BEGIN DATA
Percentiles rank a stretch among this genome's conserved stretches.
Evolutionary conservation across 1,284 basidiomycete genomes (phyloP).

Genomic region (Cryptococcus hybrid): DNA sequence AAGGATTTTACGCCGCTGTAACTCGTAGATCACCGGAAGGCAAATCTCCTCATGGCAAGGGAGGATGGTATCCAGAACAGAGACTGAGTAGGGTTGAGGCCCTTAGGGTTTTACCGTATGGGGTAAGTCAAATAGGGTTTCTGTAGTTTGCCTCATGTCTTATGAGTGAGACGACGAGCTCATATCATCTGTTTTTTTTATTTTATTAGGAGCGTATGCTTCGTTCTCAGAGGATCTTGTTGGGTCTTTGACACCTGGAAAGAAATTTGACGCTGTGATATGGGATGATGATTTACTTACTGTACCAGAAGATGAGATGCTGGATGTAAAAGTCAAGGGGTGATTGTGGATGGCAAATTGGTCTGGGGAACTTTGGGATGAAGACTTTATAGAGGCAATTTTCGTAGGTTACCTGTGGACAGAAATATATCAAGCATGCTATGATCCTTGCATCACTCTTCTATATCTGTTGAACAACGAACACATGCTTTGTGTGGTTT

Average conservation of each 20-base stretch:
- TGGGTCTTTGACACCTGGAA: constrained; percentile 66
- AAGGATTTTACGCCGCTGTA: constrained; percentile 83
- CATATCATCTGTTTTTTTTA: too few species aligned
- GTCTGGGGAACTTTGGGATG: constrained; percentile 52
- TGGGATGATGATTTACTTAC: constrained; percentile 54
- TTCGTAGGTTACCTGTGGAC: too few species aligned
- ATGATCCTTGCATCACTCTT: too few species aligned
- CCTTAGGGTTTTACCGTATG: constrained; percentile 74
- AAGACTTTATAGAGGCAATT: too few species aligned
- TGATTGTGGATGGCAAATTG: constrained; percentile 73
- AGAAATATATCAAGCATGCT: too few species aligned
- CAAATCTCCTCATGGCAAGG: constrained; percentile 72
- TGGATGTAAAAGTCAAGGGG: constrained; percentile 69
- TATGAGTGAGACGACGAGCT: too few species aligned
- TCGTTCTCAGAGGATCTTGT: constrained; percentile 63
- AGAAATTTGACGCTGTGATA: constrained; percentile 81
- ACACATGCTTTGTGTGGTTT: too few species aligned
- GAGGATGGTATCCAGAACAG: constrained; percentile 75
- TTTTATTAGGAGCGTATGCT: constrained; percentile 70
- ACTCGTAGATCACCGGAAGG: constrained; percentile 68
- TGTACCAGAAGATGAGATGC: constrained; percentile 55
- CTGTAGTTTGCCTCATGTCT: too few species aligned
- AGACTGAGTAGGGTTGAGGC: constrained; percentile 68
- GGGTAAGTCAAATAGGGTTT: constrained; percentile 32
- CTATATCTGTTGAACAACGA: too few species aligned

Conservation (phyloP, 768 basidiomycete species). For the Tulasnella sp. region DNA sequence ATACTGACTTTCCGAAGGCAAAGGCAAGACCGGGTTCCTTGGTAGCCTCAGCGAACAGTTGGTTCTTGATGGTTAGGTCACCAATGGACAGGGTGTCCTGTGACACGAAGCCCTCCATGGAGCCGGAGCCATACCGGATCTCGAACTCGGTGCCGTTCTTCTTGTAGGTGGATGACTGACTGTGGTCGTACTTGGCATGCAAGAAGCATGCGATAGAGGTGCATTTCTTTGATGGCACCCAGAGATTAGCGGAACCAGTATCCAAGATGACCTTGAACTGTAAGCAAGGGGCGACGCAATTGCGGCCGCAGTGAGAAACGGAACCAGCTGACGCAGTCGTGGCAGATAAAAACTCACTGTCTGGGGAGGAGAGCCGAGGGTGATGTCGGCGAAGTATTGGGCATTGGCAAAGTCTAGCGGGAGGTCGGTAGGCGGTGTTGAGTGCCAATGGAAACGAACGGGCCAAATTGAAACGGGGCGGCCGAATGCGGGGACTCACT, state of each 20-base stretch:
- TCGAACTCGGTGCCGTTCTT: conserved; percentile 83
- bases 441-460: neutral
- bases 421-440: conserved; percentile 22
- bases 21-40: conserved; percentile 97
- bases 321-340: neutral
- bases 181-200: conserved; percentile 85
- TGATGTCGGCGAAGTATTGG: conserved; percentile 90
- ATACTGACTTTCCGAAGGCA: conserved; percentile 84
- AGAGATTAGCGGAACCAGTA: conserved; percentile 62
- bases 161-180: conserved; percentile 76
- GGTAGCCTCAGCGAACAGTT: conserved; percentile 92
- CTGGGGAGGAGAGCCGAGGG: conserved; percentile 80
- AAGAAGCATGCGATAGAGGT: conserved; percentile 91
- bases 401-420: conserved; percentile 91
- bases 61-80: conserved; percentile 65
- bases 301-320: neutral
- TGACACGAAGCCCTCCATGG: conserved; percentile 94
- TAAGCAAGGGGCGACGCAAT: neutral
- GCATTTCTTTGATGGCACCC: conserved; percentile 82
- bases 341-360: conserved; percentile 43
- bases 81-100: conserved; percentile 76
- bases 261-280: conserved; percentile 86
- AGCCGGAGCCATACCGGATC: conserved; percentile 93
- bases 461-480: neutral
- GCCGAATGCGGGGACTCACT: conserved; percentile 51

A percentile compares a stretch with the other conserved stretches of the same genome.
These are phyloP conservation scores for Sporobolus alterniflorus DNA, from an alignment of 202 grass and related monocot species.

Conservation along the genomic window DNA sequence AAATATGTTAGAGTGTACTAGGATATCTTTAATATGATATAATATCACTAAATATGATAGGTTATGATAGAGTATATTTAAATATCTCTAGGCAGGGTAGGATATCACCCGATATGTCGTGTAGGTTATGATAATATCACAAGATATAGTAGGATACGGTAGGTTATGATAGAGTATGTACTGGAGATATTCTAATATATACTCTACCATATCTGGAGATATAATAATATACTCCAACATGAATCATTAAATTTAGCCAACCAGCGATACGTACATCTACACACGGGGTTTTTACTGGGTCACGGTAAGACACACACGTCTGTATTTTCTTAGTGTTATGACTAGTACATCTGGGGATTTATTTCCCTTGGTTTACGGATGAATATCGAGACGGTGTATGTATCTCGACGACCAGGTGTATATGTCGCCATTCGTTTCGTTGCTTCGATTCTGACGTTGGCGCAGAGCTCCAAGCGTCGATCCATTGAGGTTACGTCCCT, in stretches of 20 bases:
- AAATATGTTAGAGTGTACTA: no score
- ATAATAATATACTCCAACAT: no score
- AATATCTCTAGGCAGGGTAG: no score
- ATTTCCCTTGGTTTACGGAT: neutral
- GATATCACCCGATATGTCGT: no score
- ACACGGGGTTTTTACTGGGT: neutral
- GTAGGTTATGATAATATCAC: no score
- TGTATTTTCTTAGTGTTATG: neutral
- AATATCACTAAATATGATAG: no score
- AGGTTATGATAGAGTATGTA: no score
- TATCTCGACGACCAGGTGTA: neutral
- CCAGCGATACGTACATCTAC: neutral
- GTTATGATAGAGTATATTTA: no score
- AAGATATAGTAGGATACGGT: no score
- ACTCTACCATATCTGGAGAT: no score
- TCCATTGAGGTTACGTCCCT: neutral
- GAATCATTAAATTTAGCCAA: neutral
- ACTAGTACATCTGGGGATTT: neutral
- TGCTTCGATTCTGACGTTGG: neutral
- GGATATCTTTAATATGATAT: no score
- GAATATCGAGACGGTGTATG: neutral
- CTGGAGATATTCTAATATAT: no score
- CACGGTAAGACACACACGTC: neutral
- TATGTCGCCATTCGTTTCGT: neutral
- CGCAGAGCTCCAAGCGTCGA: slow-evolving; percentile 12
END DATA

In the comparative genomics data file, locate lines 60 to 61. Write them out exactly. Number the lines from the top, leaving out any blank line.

- ATAATAATATACTCCAACAT: no score
- AATATCTCTAGGCAGGGTAG: no score